In fact, in reaction to MF Global's failure, Flowers essentially said, "Hey, by industry standards, MF Global was run and financed prudently. Everyone in the industry finances themselves like that."

    Which of course brings me back to my days of paper-bag lunches, recess, Saturday morning cartoons, and my mom saying, "If everyone else jumped off a bridge, would you do it too?"

    Clearly, the financial industry needs to take a step back and reconsider whether financing through ultra-short-term vehicles is at all wise or prudent.

    Matt

  • Report this Comment On December 17, 2011, at 5:31 PM, TMFTomGardner wrote:

    Simply brilliant work.

    Tom Gardner

  • Report this Comment On December 18, 2011, at 11:31 PM, XMFAlaska wrote:

    Folks, thanks for all the great comments and support. We're looking forward to how this mess will be resolved, and will keep you posted. Fool on. Molly

  • Report this Comment On December 18, 2011, at 11:43 PM, Acorn17 wrote:

    Excellent work!! Could you put this report in a pdf, it's one I'd like to hold onto.

  • Report this Comment On December 19, 2011, at 6:48 AM, TMFBane wrote:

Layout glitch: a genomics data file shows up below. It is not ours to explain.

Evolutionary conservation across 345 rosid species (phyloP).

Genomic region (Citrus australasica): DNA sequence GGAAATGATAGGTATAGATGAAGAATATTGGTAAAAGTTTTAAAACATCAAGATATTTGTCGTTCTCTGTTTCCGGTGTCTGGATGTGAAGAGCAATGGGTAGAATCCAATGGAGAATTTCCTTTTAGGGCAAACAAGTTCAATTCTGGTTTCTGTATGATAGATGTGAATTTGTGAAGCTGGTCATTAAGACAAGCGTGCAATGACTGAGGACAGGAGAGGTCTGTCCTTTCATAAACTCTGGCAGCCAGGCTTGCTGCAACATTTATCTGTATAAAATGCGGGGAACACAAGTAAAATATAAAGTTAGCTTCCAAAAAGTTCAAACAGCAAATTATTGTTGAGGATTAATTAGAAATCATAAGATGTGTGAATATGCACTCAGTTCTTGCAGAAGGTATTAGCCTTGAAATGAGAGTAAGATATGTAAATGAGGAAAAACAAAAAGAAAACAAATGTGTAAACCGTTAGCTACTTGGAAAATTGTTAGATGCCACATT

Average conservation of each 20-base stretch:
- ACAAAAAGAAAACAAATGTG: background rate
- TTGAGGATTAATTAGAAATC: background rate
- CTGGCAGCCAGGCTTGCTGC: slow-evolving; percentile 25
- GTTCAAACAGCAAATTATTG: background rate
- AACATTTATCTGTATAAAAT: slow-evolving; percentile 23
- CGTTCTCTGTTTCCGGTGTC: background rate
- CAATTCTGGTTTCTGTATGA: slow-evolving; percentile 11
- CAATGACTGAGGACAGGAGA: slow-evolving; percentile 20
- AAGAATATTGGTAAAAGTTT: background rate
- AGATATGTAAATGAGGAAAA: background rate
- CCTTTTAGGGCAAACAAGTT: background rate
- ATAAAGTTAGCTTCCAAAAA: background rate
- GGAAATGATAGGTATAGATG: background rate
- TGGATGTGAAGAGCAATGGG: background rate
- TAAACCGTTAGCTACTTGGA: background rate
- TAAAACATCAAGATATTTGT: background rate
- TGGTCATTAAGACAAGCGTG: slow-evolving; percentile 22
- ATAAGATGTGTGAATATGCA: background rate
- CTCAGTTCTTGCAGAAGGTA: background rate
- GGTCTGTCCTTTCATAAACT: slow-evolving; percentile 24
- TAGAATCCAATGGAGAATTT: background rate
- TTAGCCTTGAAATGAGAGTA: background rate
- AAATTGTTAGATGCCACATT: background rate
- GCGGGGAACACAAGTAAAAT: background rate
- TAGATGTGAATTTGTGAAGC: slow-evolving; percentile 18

Acorn17, Stay tuned on that! We'll definitely be putting the series into an easily accessible format for readers.

  • Report this Comment On December 26, 2011, at 1:30 PM, menudomighty wrote:

    Read every chapter and although I didn't understand a fair amount of it, I really appreciate all the hard work that went into producing this story.

    I'm also not smart enough to select any of the proposed solutions provided by other Fools to right the ship that is our financial system, but it does seem to me that Congress is a good starting point. Just saying that since we continue to elect dopes or dupes to run the country we can't look to that institution for help is a nonstarter. This is where the OWS folks went wrong: Wall Street is just the gang that does whatever misdeeds Congress allows it to do (and by all accounts they are still being allowed to do most of the things that got us and the rest of the financial world in trouble). Until we force lawmakers to accept their responsibility for the mess and devise sensible rules that separate investing from Vegas-style gambling, i.e., hedge funds, we'll be watching reruns of this scary yet predictable movie on an endless loop.

    But let's don't stop there. Pressure must be put on the courts to put what appears to be several thousand CEOs, board members, and traders in jail for a long time and/or total forfeiture of ALL their assets AND let ANY institution or business fail that for any reason can't continue to do so under their own power.

    Again, kudos to Motley Fool.